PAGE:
There were times, mostly early on, that I wished I had a Cliff’s Notes version of the book, but then I realized that this book actually is a Cliff’s Notes version of what would be a longer book if it were written today. Morris’s style, while often overly descriptive, can also be pretty thin at times.

Here’s a sample, in which Walter and the Lady are hunting in the forest and come upon a threatening creature:

He had gone but a little way ere he saw the Lady standing there in a narrow clearing, her face pale as death, her knees cleaving together, her body swaying and tottering, her hands hanging down, and the bow and arrow fallen to the ground; and ten yards before her a great -headed yellow creature crouching flat to the earth and slowly drawing nigher. He stopped short; one arrow was already notched to the string, and another hung loose in the lesser fingers of his string-hand. He raised his right hand, and drew and loosed in a twinkling; the shaft flew close to the Lady’s side, and straightway all the wood rung with a huge roar, as the yellow lion turned about to bite at the shaft which had sunk deep into him behind the shoulder, as if a bolt out of the heavens had smitten him.

Whew. That was only three sentences. A more contemporary writer would have used more sentences, only a contemporary writer would have broken them up and put in more sensory detail, probably in several small paragraphs.

After a while, I found that the prose wasn’t as bad as I thought it would be. There is a rhythm to the way Morris wrote, but it takes a while to get into it. I’m not sure I want to make the effort.

Lilith Back Cover HREverything in this book, and from what I understand the rest of his writing, is full of a sense of sweetness and light. L. Sprague de Camp certainly argues that point in his chapter on Morris in Literary Swordsmen and Sorcerers. This tendency makes things hard to swallow at times. For example, Walter and the Lady have sex at one point, at least I think they do, but the prose is so saccharine-y and euphemistic, it’s hard to be completely certain.

I stated when I started this series that I would read at least one book by the authors who had multiple volumes in the Adult Fantasy line. If I liked their work, I would read others; if not, I would limit myself to that book. Morris is probably going to be a one book author. The only other one that sounds interesting, and possibly worth the effort, is The Well at the World’s End.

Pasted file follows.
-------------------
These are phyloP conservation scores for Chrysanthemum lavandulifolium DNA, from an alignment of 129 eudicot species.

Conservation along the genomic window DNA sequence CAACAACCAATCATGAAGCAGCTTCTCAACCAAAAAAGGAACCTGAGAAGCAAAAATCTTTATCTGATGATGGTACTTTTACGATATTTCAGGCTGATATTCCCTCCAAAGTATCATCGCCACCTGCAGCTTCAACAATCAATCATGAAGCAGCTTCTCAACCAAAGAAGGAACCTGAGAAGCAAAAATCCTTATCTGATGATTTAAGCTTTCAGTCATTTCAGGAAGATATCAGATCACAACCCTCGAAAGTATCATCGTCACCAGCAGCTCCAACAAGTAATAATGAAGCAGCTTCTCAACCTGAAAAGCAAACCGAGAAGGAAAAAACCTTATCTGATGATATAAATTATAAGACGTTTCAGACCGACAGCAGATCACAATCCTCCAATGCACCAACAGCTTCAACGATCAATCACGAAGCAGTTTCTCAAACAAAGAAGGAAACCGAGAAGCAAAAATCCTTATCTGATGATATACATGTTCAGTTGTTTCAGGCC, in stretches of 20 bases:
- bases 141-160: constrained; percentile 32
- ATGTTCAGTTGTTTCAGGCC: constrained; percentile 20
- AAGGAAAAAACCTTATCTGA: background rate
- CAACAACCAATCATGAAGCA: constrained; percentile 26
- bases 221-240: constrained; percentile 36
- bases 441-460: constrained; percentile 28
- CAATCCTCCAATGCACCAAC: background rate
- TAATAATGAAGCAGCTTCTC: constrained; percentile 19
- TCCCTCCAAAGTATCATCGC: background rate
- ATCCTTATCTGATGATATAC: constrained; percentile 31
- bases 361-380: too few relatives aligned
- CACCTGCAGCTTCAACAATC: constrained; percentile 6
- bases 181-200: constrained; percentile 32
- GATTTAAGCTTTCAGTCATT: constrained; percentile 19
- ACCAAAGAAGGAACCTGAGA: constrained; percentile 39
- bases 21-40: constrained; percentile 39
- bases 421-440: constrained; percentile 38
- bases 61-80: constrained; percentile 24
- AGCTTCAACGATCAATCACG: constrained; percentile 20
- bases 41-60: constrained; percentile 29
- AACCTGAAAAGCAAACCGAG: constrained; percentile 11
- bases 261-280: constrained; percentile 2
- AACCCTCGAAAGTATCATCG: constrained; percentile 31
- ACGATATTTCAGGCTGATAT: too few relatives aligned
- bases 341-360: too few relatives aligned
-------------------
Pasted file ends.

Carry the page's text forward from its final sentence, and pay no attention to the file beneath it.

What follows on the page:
The other thing I said was that while I would start reading the books in order of their publication, I might from time to time jump around. At this point, I’m going to switch the order of the next two books. The next volume in the Adult Fantasy line is The Silver Stallion by James Branch Cabell. I’m going to skip to Lilith by George MacDonald.

I have a full set and a number of reading copies. I don’t have a reading copy of The Silver Stallion and the copy I have isn’t in the best of shape. The reading copy I ordered turned out not to be the Adult Fantasy edition. That matters because the Adult Fantasy edition has illustrations, and the reading copy I ordered doesn’t. So I’ll be looking at Lilith until I get a second Adult Fantasy edition of The Silver Stallion.

The previous installments in this series are:

Lin Carter and the Ballantine Adult Fantasy Series
The Ballantine Adult Fantasy Series: The Blue Star by Fletcher Pratt
The Ballantine Adult Fantasy Series: The King of Elfland’s Daughter by Lord Dunsany

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Major Wootton

Here’s what I wrote recently about this book, mostly for my own reference:
I read The Wood Beyond the World over the past couple of days, so here are some thoughts about it — which people who mean to read it soon might want to skip till they’ve read it (or skip entirely!). 7 Feb 2012

1.You could say that the organizing principle of the story is Difficulties With Girls — well, two women and one girl.